Quantum Mechanical Methods for Prediction of Thermodynamic Properties and QSAR Modeling
Nov 11, Fri, 2005
3:30pm - 4:30pm, Alcove F, Level 3 of the KU Union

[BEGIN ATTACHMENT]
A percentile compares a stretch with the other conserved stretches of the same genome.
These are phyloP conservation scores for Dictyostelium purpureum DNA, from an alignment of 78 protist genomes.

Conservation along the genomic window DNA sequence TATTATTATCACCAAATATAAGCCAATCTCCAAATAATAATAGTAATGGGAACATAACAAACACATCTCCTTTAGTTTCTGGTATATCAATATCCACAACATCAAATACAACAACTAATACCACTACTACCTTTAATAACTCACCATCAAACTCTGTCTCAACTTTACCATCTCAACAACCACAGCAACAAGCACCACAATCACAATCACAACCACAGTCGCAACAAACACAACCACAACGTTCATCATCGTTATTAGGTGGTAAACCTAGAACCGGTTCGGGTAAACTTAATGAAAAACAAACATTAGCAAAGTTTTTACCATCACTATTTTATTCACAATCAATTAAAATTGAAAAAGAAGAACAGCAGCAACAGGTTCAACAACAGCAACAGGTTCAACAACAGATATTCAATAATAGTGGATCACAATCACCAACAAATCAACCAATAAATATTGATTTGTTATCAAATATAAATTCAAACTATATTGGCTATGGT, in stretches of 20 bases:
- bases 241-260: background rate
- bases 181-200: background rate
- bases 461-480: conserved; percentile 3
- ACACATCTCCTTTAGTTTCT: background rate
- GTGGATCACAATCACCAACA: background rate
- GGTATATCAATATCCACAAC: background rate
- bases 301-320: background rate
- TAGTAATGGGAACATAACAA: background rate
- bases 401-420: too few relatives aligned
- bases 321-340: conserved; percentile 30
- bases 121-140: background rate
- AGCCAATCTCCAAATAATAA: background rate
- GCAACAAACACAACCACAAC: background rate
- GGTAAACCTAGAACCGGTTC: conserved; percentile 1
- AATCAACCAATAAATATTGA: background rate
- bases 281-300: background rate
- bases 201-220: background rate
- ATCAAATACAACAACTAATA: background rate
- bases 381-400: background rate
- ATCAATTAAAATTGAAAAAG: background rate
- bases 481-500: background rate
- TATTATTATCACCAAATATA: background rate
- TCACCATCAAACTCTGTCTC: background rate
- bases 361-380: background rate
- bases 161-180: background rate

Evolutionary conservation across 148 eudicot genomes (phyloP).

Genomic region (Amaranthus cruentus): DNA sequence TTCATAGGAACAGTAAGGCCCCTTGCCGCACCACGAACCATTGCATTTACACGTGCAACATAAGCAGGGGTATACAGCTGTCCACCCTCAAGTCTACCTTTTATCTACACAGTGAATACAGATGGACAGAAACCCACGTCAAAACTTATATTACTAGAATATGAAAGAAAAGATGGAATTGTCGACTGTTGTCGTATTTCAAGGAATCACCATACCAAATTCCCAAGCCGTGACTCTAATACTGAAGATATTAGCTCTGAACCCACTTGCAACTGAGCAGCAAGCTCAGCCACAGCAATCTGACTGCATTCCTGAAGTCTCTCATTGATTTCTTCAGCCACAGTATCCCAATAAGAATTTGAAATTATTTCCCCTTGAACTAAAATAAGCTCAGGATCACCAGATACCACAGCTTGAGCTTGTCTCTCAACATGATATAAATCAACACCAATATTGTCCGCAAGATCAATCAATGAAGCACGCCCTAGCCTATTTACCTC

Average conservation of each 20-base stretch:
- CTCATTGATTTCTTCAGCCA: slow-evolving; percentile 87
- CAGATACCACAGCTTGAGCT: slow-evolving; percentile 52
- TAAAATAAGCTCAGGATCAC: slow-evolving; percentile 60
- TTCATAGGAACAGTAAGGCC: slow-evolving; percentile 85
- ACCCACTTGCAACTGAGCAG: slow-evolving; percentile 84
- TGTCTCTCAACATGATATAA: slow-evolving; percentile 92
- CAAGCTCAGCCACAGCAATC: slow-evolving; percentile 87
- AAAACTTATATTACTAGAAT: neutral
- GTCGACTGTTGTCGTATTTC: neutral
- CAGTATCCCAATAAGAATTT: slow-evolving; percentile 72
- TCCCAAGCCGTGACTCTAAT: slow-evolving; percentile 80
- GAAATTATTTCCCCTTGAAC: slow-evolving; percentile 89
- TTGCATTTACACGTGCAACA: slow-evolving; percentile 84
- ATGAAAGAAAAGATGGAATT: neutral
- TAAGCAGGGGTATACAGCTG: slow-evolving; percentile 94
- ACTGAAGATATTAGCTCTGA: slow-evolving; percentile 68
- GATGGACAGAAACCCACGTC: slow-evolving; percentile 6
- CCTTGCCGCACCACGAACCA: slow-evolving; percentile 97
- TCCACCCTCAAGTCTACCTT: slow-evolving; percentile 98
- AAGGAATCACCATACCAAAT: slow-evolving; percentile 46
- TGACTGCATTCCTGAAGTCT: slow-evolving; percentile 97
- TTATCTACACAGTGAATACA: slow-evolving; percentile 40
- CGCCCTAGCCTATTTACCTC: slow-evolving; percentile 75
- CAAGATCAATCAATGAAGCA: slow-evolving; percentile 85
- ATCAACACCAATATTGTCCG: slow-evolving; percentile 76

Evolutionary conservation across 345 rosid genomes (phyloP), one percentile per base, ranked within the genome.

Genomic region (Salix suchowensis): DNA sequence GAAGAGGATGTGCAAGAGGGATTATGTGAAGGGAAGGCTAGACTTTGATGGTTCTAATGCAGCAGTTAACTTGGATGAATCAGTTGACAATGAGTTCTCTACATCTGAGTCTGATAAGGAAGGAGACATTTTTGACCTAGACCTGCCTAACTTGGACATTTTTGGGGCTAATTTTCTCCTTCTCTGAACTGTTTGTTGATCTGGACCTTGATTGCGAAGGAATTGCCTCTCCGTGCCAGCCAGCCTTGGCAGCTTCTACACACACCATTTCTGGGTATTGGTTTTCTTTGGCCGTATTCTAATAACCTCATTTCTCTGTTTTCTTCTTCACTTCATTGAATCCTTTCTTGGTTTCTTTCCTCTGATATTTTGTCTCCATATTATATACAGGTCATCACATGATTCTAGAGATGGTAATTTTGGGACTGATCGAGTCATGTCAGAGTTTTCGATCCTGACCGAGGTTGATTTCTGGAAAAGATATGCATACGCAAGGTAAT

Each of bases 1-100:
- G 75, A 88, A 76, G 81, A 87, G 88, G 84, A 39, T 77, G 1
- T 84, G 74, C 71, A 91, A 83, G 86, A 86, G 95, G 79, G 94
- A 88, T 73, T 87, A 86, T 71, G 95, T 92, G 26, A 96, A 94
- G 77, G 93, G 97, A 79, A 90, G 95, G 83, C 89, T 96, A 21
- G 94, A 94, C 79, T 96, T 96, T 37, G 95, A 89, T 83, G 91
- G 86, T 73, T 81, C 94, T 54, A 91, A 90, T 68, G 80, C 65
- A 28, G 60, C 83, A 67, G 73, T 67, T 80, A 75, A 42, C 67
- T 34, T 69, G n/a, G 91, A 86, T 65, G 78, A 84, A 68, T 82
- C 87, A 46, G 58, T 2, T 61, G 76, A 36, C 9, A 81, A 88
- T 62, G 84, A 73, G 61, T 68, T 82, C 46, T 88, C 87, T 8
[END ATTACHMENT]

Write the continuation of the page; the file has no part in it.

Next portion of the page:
The role of computational methods in assisting experimentalists has expanded dramatically in recent years due to more powerful computing resources. In this seminar, I will discuss the use of semiempirical and ab initio calculations in a collaborative effort with experimental research to study the polymerization reaction of a potential dental restorative. Modeling of these reactions is now possible on desktop machines in a reasonable amount of time which was not possible just a few years ago. Comparing thermodynamic trends for different reactions, a new mechanism was predicted to participate which had not previously been reported in the literature. This theoretical work enabled assignment of a large number of unexplained MALDI-TOF peaks and showed unambiguously that copolymerization was involved. In another example, I will describe a Quantitative Structure Activity Relationship (QSAR) model based on quantum mechanical descriptors which correlates molecular structure with the property of skin sensitization. While the model does not replace experimental work, it is now being used for preliminary prediction of untested compounds and has reduced the number of animal tests necessary by eliminating range finding experiments.